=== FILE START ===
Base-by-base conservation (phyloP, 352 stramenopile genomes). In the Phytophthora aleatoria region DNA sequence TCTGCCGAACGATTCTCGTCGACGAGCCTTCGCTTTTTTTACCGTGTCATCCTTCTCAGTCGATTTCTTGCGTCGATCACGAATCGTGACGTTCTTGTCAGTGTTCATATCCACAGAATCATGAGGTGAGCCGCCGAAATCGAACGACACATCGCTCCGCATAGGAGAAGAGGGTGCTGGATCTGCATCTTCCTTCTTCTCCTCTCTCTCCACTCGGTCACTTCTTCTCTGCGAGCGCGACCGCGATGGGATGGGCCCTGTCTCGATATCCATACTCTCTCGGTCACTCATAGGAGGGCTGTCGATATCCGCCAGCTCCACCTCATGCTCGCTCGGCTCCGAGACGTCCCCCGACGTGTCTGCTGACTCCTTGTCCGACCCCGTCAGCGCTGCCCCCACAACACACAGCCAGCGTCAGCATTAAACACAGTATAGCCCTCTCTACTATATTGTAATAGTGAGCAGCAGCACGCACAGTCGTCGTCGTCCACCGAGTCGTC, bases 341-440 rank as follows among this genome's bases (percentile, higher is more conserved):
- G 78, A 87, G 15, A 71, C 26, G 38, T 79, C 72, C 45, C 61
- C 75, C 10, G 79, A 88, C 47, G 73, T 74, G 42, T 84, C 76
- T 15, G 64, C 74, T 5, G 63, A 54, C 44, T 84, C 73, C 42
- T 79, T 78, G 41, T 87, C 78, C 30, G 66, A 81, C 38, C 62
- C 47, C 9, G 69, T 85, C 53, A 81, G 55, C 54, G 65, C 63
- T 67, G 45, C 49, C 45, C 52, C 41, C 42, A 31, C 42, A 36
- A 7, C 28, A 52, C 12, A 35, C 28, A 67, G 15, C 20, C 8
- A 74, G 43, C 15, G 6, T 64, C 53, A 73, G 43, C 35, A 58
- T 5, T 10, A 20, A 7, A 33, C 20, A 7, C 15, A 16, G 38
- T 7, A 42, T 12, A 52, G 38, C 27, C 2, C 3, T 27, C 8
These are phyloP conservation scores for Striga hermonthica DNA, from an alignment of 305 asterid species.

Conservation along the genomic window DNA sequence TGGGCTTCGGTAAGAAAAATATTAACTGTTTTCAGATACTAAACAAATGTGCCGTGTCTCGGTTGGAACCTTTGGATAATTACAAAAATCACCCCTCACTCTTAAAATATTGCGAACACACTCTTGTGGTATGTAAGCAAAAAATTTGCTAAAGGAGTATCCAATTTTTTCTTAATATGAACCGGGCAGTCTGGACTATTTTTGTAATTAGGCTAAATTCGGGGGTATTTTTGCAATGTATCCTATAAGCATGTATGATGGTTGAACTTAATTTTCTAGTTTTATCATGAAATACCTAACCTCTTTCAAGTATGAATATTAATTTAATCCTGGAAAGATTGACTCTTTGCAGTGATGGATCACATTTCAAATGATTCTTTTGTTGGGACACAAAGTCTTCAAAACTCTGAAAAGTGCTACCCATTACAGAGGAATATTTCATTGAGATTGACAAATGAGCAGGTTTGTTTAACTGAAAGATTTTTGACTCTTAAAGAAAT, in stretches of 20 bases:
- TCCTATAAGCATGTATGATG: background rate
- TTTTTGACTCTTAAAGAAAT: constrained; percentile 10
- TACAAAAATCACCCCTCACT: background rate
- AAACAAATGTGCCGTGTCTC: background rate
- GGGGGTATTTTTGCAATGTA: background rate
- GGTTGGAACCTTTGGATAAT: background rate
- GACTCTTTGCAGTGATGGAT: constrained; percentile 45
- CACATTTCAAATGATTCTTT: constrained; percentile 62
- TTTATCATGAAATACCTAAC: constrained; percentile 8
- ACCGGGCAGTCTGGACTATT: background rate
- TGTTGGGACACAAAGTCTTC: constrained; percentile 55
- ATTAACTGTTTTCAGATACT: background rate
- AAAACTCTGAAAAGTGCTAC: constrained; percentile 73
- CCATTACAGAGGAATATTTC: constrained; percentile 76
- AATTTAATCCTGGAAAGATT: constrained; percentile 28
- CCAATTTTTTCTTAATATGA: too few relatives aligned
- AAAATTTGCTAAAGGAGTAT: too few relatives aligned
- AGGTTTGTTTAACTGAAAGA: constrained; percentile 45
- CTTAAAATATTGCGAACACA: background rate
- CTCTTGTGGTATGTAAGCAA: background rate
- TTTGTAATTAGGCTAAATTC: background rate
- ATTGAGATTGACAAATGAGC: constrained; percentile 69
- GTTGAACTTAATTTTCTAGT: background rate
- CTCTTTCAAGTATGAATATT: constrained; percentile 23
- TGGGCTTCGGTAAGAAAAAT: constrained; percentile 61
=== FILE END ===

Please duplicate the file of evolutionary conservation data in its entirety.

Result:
Base-by-base conservation (phyloP, 352 stramenopile genomes). In the Phytophthora aleatoria region DNA sequence TCTGCCGAACGATTCTCGTCGACGAGCCTTCGCTTTTTTTACCGTGTCATCCTTCTCAGTCGATTTCTTGCGTCGATCACGAATCGTGACGTTCTTGTCAGTGTTCATATCCACAGAATCATGAGGTGAGCCGCCGAAATCGAACGACACATCGCTCCGCATAGGAGAAGAGGGTGCTGGATCTGCATCTTCCTTCTTCTCCTCTCTCTCCACTCGGTCACTTCTTCTCTGCGAGCGCGACCGCGATGGGATGGGCCCTGTCTCGATATCCATACTCTCTCGGTCACTCATAGGAGGGCTGTCGATATCCGCCAGCTCCACCTCATGCTCGCTCGGCTCCGAGACGTCCCCCGACGTGTCTGCTGACTCCTTGTCCGACCCCGTCAGCGCTGCCCCCACAACACACAGCCAGCGTCAGCATTAAACACAGTATAGCCCTCTCTACTATATTGTAATAGTGAGCAGCAGCACGCACAGTCGTCGTCGTCCACCGAGTCGTC, bases 341-440 rank as follows among this genome's bases (percentile, higher is more conserved):
- G 78, A 87, G 15, A 71, C 26, G 38, T 79, C 72, C 45, C 61
- C 75, C 10, G 79, A 88, C 47, G 73, T 74, G 42, T 84, C 76
- T 15, G 64, C 74, T 5, G 63, A 54, C 44, T 84, C 73, C 42
- T 79, T 78, G 41, T 87, C 78, C 30, G 66, A 81, C 38, C 62
- C 47, C 9, G 69, T 85, C 53, A 81, G 55, C 54, G 65, C 63
- T 67, G 45, C 49, C 45, C 52, C 41, C 42, A 31, C 42, A 36
- A 7, C 28, A 52, C 12, A 35, C 28, A 67, G 15, C 20, C 8
- A 74, G 43, C 15, G 6, T 64, C 53, A 73, G 43, C 35, A 58
- T 5, T 10, A 20, A 7, A 33, C 20, A 7, C 15, A 16, G 38
- T 7, A 42, T 12, A 52, G 38, C 27, C 2, C 3, T 27, C 8
These are phyloP conservation scores for Striga hermonthica DNA, from an alignment of 305 asterid species.

Conservation along the genomic window DNA sequence TGGGCTTCGGTAAGAAAAATATTAACTGTTTTCAGATACTAAACAAATGTGCCGTGTCTCGGTTGGAACCTTTGGATAATTACAAAAATCACCCCTCACTCTTAAAATATTGCGAACACACTCTTGTGGTATGTAAGCAAAAAATTTGCTAAAGGAGTATCCAATTTTTTCTTAATATGAACCGGGCAGTCTGGACTATTTTTGTAATTAGGCTAAATTCGGGGGTATTTTTGCAATGTATCCTATAAGCATGTATGATGGTTGAACTTAATTTTCTAGTTTTATCATGAAATACCTAACCTCTTTCAAGTATGAATATTAATTTAATCCTGGAAAGATTGACTCTTTGCAGTGATGGATCACATTTCAAATGATTCTTTTGTTGGGACACAAAGTCTTCAAAACTCTGAAAAGTGCTACCCATTACAGAGGAATATTTCATTGAGATTGACAAATGAGCAGGTTTGTTTAACTGAAAGATTTTTGACTCTTAAAGAAAT, in stretches of 20 bases:
- TCCTATAAGCATGTATGATG: background rate
- TTTTTGACTCTTAAAGAAAT: constrained; percentile 10
- TACAAAAATCACCCCTCACT: background rate
- AAACAAATGTGCCGTGTCTC: background rate
- GGGGGTATTTTTGCAATGTA: background rate
- GGTTGGAACCTTTGGATAAT: background rate
- GACTCTTTGCAGTGATGGAT: constrained; percentile 45
- CACATTTCAAATGATTCTTT: constrained; percentile 62
- TTTATCATGAAATACCTAAC: constrained; percentile 8
- ACCGGGCAGTCTGGACTATT: background rate
- TGTTGGGACACAAAGTCTTC: constrained; percentile 55
- ATTAACTGTTTTCAGATACT: background rate
- AAAACTCTGAAAAGTGCTAC: constrained; percentile 73
- CCATTACAGAGGAATATTTC: constrained; percentile 76
- AATTTAATCCTGGAAAGATT: constrained; percentile 28
- CCAATTTTTTCTTAATATGA: too few relatives aligned
- AAAATTTGCTAAAGGAGTAT: too few relatives aligned
- AGGTTTGTTTAACTGAAAGA: constrained; percentile 45
- CTTAAAATATTGCGAACACA: background rate
- CTCTTGTGGTATGTAAGCAA: background rate
- TTTGTAATTAGGCTAAATTC: background rate
- ATTGAGATTGACAAATGAGC: constrained; percentile 69
- GTTGAACTTAATTTTCTAGT: background rate
- CTCTTTCAAGTATGAATATT: constrained; percentile 23
- TGGGCTTCGGTAAGAAAAAT: constrained; percentile 61